Jack London: The Sea-Wolf (2659 words)

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On 20 January 1903, shortly after completing his future bestseller The Call of the Wild (1903), the twenty-seven-year-old Jack London sent a synopsis of his next novel to his publisher in America, George P. Brett of Macmillan’s:

I have made up my mind that it shall be a sea story. . . . which shall have adventure, storm, struggle, tragedy, and love. The love-element will run throughout, as the man & woman will occupy the center of the stage pretty much of all the time. Also, it will end happily. . . . My idea is to take a cultured, refined, super-civilized man and woman, (whom the subtleties of artificial, civilized life have blinded to the real facts of life), and throw them into a primitive sea-…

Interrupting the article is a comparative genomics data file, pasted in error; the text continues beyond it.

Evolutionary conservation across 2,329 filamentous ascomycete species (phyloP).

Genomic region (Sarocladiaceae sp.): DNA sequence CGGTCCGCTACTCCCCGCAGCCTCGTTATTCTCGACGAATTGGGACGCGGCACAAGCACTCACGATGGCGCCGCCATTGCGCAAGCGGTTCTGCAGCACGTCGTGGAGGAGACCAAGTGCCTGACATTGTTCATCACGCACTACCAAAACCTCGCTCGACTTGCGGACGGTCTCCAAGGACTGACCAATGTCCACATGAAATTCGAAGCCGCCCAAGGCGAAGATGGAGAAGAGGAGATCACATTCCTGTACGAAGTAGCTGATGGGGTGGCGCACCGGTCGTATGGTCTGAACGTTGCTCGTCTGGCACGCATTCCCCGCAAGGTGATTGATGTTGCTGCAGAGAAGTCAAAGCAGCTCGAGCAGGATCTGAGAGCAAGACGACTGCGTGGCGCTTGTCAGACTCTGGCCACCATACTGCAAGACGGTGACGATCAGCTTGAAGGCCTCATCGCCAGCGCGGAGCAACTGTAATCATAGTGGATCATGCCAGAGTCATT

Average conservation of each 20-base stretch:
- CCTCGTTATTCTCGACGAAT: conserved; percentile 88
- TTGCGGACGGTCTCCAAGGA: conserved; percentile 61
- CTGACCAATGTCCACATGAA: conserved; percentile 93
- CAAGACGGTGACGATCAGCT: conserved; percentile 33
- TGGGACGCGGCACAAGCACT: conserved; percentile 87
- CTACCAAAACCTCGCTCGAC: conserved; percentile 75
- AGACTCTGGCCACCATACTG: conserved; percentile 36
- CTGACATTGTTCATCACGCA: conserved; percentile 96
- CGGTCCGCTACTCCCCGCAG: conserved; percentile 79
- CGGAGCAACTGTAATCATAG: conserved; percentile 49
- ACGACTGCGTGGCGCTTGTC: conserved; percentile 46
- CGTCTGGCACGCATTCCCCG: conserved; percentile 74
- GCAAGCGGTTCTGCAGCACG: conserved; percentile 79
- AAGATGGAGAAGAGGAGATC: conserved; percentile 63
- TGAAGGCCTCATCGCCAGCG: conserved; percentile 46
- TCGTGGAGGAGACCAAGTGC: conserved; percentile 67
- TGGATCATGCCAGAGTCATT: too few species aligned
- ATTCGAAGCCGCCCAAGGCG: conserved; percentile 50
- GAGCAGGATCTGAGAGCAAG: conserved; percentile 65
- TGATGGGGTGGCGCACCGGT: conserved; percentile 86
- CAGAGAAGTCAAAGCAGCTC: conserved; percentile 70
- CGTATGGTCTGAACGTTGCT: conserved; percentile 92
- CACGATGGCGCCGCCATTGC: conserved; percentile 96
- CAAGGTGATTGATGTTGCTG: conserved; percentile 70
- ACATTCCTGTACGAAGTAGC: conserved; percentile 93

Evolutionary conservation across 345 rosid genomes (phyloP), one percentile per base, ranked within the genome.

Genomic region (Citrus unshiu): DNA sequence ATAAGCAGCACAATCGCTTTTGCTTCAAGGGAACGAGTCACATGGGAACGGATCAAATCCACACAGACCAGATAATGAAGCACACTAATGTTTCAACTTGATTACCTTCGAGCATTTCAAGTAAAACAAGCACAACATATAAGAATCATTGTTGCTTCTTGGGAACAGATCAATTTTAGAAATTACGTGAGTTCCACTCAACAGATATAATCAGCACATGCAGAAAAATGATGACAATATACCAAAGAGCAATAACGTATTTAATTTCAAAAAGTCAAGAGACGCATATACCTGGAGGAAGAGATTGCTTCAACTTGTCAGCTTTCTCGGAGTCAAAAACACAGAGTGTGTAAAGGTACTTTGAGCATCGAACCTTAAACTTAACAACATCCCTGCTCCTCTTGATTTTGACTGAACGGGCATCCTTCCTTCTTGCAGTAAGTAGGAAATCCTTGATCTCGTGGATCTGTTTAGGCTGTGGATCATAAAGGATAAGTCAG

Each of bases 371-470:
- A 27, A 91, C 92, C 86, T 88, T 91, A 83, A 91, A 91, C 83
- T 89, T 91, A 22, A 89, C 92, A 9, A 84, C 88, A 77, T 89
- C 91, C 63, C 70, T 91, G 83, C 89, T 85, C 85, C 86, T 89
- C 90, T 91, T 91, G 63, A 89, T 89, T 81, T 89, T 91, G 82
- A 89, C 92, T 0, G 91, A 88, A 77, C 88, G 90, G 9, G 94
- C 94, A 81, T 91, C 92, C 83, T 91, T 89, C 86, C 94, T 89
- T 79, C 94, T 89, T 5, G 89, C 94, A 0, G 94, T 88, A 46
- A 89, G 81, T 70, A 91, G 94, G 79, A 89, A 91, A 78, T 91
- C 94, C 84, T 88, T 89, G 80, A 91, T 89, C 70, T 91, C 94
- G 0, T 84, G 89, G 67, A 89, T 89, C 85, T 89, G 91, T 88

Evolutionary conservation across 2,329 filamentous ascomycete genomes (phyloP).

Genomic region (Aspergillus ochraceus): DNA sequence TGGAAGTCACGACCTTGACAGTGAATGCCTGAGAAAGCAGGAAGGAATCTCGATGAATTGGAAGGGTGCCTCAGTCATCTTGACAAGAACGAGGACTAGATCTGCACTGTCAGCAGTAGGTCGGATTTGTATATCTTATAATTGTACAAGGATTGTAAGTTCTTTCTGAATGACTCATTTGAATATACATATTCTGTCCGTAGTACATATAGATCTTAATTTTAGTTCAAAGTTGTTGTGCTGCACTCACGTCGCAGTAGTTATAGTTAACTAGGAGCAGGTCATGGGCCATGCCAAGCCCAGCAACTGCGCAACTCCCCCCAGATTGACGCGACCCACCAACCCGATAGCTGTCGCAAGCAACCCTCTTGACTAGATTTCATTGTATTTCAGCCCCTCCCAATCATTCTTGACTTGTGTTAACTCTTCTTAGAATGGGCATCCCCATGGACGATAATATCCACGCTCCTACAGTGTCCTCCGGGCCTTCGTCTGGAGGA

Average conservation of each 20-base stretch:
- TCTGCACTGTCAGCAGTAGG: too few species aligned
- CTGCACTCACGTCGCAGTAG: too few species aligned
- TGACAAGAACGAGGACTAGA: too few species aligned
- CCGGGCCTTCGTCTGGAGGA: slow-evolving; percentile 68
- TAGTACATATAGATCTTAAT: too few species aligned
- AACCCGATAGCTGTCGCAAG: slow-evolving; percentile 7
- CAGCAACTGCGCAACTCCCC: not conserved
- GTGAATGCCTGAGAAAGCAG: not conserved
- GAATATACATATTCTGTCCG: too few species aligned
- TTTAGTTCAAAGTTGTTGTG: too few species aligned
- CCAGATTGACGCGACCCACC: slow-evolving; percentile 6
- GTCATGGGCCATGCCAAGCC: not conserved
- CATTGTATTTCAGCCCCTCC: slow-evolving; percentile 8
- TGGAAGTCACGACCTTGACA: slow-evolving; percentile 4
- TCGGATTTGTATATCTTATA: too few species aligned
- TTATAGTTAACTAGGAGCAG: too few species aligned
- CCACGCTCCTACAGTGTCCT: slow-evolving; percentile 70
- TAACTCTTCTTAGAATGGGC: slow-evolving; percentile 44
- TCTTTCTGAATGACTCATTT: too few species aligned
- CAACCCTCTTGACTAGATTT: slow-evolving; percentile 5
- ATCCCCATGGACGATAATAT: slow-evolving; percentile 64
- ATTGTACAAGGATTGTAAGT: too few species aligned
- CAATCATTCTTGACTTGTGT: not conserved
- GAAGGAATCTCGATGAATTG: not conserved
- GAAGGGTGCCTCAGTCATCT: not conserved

Citation:
Fachard, Alexandre. "The Sea-Wolf". The Literary Encyclopedia. First published 13 May 2017
[https://www.litencyc.com/php/sworks.php?rec=true&UID=7667, accessed 15 December 2017.]


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